Tax retrocession may not be enough to repair India’s reputation, Telecom News, ET Telecom

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After wiping its feet for seven years and damaging its international reputation, the Indian government has finally taken a decisive step towards ending the “fiscal terror”, thus fulfilling its commitment to the campaign. 2014 which brought Prime Minister Narendra Modi to power. Is this a new beginning, the beginning of an open, predictable and fair relationship between New Delhi and global capital? Much more evidence will be needed to answer this question in the affirmative.

The Ministry of Finance has tabled a bill in parliament to abolish retrospective taxation. Introduced in 2012 by the previous coalition government led by the Congress Party, the draconian overbreadth allowed the Treasury to go back 50 years and impose capital gains levies wherever ownership had changed. of hands overseas but the business assets were in India.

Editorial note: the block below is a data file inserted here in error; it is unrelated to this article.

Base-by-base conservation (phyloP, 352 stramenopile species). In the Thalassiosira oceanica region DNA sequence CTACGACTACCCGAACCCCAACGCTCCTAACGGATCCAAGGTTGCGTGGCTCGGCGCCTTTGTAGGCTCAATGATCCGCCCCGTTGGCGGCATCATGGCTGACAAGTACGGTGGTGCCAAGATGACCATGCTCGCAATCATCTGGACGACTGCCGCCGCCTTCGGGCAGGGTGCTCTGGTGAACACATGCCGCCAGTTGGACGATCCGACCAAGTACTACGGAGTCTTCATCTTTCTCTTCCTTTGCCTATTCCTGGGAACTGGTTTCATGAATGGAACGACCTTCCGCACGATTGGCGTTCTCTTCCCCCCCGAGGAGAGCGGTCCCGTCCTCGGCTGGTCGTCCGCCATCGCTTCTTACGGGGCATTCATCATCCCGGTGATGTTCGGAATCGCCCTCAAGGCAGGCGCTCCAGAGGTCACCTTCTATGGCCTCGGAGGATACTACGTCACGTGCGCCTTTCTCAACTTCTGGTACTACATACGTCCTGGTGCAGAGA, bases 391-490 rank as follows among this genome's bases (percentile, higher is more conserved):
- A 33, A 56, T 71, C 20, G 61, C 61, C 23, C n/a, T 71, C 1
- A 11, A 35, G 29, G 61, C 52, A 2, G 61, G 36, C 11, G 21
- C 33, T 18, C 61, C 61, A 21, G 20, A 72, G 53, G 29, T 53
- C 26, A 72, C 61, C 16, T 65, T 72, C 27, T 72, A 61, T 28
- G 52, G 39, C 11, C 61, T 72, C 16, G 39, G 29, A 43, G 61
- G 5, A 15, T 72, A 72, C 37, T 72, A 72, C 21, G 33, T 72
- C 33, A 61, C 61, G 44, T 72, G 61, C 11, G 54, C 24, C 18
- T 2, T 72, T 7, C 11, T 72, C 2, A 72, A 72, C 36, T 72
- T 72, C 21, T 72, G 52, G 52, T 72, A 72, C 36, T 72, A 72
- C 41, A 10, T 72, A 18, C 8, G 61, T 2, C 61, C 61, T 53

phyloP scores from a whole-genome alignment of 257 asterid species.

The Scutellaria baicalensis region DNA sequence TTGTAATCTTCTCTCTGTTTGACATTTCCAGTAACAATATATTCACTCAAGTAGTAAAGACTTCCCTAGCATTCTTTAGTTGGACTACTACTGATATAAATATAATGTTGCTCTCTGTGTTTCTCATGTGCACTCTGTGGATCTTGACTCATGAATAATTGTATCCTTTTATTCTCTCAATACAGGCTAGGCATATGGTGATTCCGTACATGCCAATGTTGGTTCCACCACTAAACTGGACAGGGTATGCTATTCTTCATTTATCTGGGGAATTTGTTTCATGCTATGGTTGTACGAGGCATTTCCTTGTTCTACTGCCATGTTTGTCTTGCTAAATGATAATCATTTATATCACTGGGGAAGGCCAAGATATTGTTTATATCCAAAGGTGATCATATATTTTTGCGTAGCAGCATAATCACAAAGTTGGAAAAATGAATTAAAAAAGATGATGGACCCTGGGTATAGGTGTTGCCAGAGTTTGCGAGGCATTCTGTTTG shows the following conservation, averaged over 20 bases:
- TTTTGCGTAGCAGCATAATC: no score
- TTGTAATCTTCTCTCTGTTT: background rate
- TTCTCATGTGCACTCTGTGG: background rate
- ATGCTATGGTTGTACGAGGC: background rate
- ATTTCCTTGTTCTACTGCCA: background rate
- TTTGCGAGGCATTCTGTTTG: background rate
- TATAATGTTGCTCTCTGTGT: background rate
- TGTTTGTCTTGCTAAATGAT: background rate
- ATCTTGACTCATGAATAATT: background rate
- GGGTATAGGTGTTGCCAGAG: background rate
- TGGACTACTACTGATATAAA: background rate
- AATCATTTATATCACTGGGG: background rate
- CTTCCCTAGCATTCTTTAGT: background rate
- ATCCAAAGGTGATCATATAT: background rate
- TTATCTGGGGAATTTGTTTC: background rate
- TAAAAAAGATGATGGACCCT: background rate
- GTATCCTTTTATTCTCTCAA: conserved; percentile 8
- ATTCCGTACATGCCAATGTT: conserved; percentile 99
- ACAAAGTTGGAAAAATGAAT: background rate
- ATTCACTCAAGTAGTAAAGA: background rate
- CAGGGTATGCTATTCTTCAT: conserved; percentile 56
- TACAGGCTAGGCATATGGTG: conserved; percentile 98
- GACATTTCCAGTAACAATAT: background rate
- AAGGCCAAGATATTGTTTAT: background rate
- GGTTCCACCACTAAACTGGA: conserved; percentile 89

Vodafone Group Plc was billed for 20,000 crore rupees ($ 2.7 billion) for purchasing, in 2007, a Cayman Islands-based investment firm that controlled the Indian wireless activities of Hong Kong tycoon Li Ka-shing. India’s own Supreme Court had ruled that the deal went beyond national taxation. The Congressional government, then faced with a major telecom licensing scandal, attacked the British operator by retrospectively changing the tax code.

Tax officials wasted no time in rolling their juggernaut along the newly paved road to perdition. Cairn Energy Plc underwent a restructuring in which the British energy explorer transferred ownership of its Indian oil field in 2006 to Cairn India Ltd. to prepare for the IPO of the local unit. The $ 4.3 billion tax demand arrived in March 2015. By then the government in New Delhi had changed, but not – as would become clear later – the state mentality.